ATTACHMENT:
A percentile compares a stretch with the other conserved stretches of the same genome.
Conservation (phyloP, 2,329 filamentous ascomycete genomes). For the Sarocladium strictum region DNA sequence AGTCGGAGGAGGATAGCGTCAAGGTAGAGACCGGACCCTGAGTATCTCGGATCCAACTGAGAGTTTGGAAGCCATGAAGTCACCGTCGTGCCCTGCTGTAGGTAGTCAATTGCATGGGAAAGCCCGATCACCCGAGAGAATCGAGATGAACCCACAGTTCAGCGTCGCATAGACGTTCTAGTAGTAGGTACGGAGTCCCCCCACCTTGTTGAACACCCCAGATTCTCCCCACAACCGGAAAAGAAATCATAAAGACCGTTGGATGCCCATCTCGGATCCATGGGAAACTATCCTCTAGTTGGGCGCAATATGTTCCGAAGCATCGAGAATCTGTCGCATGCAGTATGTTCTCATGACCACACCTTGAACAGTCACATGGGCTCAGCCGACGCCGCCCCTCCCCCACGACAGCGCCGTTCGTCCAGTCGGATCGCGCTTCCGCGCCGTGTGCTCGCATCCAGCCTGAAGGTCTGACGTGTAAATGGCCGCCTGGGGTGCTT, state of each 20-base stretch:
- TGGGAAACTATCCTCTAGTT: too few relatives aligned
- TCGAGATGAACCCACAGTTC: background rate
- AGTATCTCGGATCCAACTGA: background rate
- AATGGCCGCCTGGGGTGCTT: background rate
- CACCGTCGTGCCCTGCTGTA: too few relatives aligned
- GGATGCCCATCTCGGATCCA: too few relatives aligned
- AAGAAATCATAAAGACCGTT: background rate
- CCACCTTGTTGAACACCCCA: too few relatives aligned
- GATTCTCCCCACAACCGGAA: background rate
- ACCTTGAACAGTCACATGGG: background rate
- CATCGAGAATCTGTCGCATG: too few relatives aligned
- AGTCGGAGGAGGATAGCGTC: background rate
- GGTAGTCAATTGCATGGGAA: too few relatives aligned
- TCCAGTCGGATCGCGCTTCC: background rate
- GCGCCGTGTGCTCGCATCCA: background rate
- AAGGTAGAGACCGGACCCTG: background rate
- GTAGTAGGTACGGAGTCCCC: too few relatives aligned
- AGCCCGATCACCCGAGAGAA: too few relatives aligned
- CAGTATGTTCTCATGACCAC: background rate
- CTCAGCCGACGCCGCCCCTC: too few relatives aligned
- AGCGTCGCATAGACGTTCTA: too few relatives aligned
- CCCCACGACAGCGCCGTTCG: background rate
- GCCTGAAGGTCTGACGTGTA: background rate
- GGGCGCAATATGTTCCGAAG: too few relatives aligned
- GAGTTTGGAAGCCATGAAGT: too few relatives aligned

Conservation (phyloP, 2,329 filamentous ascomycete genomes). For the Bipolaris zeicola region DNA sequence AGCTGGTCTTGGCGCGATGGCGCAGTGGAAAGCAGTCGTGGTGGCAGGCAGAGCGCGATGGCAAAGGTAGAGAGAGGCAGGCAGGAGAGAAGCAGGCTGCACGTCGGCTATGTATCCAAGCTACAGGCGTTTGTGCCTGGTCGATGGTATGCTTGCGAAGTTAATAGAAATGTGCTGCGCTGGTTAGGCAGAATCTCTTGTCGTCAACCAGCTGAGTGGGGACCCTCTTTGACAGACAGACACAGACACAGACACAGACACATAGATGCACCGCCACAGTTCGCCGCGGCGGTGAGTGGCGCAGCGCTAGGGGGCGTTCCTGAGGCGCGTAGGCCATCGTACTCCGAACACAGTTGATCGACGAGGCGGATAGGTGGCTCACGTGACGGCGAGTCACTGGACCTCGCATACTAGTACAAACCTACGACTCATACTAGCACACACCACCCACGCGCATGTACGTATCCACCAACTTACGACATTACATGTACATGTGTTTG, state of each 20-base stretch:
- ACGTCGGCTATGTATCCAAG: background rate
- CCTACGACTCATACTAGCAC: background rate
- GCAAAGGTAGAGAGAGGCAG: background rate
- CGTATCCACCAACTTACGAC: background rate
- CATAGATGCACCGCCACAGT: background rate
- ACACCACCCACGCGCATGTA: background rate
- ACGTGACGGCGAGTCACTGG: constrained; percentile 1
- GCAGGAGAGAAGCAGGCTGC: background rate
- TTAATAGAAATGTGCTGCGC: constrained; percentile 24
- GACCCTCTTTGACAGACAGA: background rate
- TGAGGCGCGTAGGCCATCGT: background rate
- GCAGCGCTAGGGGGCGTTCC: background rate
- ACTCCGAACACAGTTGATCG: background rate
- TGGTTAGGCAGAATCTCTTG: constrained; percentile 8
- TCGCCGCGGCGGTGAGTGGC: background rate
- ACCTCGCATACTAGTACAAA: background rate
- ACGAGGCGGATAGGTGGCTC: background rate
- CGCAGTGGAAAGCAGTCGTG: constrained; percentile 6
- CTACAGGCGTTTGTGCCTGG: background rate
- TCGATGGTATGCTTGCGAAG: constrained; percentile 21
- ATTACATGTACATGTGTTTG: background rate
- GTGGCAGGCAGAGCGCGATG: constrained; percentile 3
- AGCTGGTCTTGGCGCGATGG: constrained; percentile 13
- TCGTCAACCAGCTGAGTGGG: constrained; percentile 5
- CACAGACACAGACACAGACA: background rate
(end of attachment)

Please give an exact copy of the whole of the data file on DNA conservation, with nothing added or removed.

A percentile compares a stretch with the other conserved stretches of the same genome.
Conservation (phyloP, 2,329 filamentous ascomycete genomes). For the Sarocladium strictum region DNA sequence AGTCGGAGGAGGATAGCGTCAAGGTAGAGACCGGACCCTGAGTATCTCGGATCCAACTGAGAGTTTGGAAGCCATGAAGTCACCGTCGTGCCCTGCTGTAGGTAGTCAATTGCATGGGAAAGCCCGATCACCCGAGAGAATCGAGATGAACCCACAGTTCAGCGTCGCATAGACGTTCTAGTAGTAGGTACGGAGTCCCCCCACCTTGTTGAACACCCCAGATTCTCCCCACAACCGGAAAAGAAATCATAAAGACCGTTGGATGCCCATCTCGGATCCATGGGAAACTATCCTCTAGTTGGGCGCAATATGTTCCGAAGCATCGAGAATCTGTCGCATGCAGTATGTTCTCATGACCACACCTTGAACAGTCACATGGGCTCAGCCGACGCCGCCCCTCCCCCACGACAGCGCCGTTCGTCCAGTCGGATCGCGCTTCCGCGCCGTGTGCTCGCATCCAGCCTGAAGGTCTGACGTGTAAATGGCCGCCTGGGGTGCTT, state of each 20-base stretch:
- TGGGAAACTATCCTCTAGTT: too few relatives aligned
- TCGAGATGAACCCACAGTTC: background rate
- AGTATCTCGGATCCAACTGA: background rate
- AATGGCCGCCTGGGGTGCTT: background rate
- CACCGTCGTGCCCTGCTGTA: too few relatives aligned
- GGATGCCCATCTCGGATCCA: too few relatives aligned
- AAGAAATCATAAAGACCGTT: background rate
- CCACCTTGTTGAACACCCCA: too few relatives aligned
- GATTCTCCCCACAACCGGAA: background rate
- ACCTTGAACAGTCACATGGG: background rate
- CATCGAGAATCTGTCGCATG: too few relatives aligned
- AGTCGGAGGAGGATAGCGTC: background rate
- GGTAGTCAATTGCATGGGAA: too few relatives aligned
- TCCAGTCGGATCGCGCTTCC: background rate
- GCGCCGTGTGCTCGCATCCA: background rate
- AAGGTAGAGACCGGACCCTG: background rate
- GTAGTAGGTACGGAGTCCCC: too few relatives aligned
- AGCCCGATCACCCGAGAGAA: too few relatives aligned
- CAGTATGTTCTCATGACCAC: background rate
- CTCAGCCGACGCCGCCCCTC: too few relatives aligned
- AGCGTCGCATAGACGTTCTA: too few relatives aligned
- CCCCACGACAGCGCCGTTCG: background rate
- GCCTGAAGGTCTGACGTGTA: background rate
- GGGCGCAATATGTTCCGAAG: too few relatives aligned
- GAGTTTGGAAGCCATGAAGT: too few relatives aligned

Conservation (phyloP, 2,329 filamentous ascomycete genomes). For the Bipolaris zeicola region DNA sequence AGCTGGTCTTGGCGCGATGGCGCAGTGGAAAGCAGTCGTGGTGGCAGGCAGAGCGCGATGGCAAAGGTAGAGAGAGGCAGGCAGGAGAGAAGCAGGCTGCACGTCGGCTATGTATCCAAGCTACAGGCGTTTGTGCCTGGTCGATGGTATGCTTGCGAAGTTAATAGAAATGTGCTGCGCTGGTTAGGCAGAATCTCTTGTCGTCAACCAGCTGAGTGGGGACCCTCTTTGACAGACAGACACAGACACAGACACAGACACATAGATGCACCGCCACAGTTCGCCGCGGCGGTGAGTGGCGCAGCGCTAGGGGGCGTTCCTGAGGCGCGTAGGCCATCGTACTCCGAACACAGTTGATCGACGAGGCGGATAGGTGGCTCACGTGACGGCGAGTCACTGGACCTCGCATACTAGTACAAACCTACGACTCATACTAGCACACACCACCCACGCGCATGTACGTATCCACCAACTTACGACATTACATGTACATGTGTTTG, state of each 20-base stretch:
- ACGTCGGCTATGTATCCAAG: background rate
- CCTACGACTCATACTAGCAC: background rate
- GCAAAGGTAGAGAGAGGCAG: background rate
- CGTATCCACCAACTTACGAC: background rate
- CATAGATGCACCGCCACAGT: background rate
- ACACCACCCACGCGCATGTA: background rate
- ACGTGACGGCGAGTCACTGG: constrained; percentile 1
- GCAGGAGAGAAGCAGGCTGC: background rate
- TTAATAGAAATGTGCTGCGC: constrained; percentile 24
- GACCCTCTTTGACAGACAGA: background rate
- TGAGGCGCGTAGGCCATCGT: background rate
- GCAGCGCTAGGGGGCGTTCC: background rate
- ACTCCGAACACAGTTGATCG: background rate
- TGGTTAGGCAGAATCTCTTG: constrained; percentile 8
- TCGCCGCGGCGGTGAGTGGC: background rate
- ACCTCGCATACTAGTACAAA: background rate
- ACGAGGCGGATAGGTGGCTC: background rate
- CGCAGTGGAAAGCAGTCGTG: constrained; percentile 6
- CTACAGGCGTTTGTGCCTGG: background rate
- TCGATGGTATGCTTGCGAAG: constrained; percentile 21
- ATTACATGTACATGTGTTTG: background rate
- GTGGCAGGCAGAGCGCGATG: constrained; percentile 3
- AGCTGGTCTTGGCGCGATGG: constrained; percentile 13
- TCGTCAACCAGCTGAGTGGG: constrained; percentile 5
- CACAGACACAGACACAGACA: background rate